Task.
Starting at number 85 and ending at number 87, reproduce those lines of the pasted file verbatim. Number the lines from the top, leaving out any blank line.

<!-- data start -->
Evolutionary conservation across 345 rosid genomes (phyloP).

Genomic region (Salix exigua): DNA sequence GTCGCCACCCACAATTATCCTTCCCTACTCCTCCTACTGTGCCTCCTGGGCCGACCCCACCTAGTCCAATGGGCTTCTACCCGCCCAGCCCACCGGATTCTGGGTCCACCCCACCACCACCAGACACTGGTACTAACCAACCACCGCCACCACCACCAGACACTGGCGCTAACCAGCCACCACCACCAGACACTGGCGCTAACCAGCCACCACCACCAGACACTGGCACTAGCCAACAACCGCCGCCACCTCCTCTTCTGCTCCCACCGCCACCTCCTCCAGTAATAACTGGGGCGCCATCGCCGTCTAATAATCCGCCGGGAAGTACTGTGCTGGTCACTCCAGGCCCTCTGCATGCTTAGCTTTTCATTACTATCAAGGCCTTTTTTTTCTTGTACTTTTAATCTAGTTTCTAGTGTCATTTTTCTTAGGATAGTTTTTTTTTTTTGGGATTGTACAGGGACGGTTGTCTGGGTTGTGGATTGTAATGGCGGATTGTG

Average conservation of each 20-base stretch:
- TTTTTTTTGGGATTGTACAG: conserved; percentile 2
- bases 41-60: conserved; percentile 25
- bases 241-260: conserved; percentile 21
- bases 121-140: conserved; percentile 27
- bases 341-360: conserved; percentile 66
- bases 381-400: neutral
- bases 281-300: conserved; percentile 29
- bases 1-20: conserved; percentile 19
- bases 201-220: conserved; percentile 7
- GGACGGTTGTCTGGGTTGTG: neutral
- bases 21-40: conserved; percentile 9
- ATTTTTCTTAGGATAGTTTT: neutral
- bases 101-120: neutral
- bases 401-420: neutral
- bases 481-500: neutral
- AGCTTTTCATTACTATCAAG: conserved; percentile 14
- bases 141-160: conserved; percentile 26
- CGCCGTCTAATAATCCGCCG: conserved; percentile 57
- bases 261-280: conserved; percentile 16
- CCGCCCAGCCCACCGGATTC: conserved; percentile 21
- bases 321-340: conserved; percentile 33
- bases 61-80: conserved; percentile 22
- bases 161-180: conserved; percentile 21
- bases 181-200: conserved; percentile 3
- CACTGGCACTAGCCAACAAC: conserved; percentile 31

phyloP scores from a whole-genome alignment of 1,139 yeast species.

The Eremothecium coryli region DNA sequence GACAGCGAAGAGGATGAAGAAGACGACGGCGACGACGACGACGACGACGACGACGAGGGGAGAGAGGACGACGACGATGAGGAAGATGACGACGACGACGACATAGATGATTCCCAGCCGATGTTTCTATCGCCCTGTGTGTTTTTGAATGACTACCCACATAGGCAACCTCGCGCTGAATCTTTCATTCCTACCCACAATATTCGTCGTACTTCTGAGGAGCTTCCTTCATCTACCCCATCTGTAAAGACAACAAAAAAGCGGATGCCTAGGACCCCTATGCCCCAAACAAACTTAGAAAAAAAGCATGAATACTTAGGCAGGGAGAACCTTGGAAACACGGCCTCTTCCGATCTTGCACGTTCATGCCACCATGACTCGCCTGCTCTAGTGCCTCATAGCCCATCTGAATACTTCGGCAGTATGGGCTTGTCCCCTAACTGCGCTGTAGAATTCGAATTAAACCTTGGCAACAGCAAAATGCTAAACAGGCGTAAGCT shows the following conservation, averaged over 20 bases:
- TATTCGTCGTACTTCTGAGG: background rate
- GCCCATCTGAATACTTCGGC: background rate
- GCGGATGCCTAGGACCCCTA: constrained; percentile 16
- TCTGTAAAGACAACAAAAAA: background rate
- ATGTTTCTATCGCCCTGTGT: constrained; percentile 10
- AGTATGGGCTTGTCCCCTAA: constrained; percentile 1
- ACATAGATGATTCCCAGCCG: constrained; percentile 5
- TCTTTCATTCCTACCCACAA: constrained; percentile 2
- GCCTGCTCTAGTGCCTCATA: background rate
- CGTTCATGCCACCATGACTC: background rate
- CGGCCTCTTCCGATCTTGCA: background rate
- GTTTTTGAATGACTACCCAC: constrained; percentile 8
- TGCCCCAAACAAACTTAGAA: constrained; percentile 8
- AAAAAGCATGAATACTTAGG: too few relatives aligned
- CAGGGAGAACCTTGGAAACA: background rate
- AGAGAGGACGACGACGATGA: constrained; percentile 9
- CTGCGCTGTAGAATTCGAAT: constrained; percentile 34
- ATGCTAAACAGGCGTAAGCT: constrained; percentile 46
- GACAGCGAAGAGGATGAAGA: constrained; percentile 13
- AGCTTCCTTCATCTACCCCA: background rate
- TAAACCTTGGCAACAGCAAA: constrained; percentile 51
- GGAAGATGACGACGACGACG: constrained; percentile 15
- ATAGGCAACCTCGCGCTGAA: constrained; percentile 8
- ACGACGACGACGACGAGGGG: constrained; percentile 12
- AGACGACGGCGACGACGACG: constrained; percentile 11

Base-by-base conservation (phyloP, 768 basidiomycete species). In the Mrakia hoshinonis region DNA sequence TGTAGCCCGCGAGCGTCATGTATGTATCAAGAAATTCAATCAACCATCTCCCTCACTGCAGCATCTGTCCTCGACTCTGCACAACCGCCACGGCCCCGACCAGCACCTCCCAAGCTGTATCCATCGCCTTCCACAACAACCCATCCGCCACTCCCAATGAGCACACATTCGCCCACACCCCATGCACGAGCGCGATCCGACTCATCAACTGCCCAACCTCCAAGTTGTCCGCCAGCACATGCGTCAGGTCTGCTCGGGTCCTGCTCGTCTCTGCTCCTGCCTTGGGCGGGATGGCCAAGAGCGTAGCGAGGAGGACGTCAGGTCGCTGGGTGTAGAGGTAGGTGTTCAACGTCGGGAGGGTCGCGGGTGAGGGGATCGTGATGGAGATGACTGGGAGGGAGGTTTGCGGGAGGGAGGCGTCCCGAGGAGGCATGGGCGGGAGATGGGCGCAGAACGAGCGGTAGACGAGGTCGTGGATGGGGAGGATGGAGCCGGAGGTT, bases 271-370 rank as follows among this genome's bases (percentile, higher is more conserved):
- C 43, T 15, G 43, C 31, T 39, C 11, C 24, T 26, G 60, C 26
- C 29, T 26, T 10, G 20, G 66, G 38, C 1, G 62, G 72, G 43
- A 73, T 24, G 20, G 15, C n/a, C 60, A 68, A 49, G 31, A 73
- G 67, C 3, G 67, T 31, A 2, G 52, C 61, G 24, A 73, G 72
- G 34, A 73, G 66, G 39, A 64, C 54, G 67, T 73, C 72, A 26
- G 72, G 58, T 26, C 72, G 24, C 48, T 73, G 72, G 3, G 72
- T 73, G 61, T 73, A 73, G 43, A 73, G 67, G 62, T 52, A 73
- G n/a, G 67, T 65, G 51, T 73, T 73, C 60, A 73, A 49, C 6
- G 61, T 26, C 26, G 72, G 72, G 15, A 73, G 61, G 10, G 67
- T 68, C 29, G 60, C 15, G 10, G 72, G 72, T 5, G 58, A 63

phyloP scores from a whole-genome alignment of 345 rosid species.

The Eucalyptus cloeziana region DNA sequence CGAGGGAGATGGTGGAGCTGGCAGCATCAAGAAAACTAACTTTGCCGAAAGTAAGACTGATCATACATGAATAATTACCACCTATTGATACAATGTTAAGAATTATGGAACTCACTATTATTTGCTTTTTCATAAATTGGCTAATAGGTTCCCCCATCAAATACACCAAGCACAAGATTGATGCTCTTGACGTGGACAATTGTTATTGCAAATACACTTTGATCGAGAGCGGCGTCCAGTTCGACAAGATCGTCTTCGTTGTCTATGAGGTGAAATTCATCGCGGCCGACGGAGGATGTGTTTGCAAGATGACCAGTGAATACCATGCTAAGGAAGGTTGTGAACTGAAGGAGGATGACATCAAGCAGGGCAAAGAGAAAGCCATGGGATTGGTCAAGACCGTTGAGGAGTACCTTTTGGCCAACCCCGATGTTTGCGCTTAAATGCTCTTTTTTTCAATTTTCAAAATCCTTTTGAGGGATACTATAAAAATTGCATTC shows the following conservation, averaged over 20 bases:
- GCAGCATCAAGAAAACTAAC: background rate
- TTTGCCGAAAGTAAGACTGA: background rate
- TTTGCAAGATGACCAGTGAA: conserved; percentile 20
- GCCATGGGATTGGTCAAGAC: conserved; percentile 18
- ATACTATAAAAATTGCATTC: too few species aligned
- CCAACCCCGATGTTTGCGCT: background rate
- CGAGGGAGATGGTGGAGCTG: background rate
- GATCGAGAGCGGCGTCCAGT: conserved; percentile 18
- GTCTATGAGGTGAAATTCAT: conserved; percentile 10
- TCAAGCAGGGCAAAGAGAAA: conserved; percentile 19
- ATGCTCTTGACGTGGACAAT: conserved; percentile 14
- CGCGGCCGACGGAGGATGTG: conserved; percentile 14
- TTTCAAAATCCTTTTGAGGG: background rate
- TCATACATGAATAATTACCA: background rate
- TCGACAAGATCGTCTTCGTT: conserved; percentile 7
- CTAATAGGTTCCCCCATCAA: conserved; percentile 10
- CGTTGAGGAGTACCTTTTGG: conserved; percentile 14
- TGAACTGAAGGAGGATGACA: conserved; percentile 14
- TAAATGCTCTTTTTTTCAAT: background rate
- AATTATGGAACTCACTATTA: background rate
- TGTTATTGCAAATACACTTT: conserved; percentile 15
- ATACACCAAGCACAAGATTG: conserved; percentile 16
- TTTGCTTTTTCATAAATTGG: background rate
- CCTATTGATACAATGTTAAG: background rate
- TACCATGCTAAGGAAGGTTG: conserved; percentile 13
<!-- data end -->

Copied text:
- CGTTGAGGAGTACCTTTTGG: conserved; percentile 14
- TGAACTGAAGGAGGATGACA: conserved; percentile 14
- TAAATGCTCTTTTTTTCAAT: background rate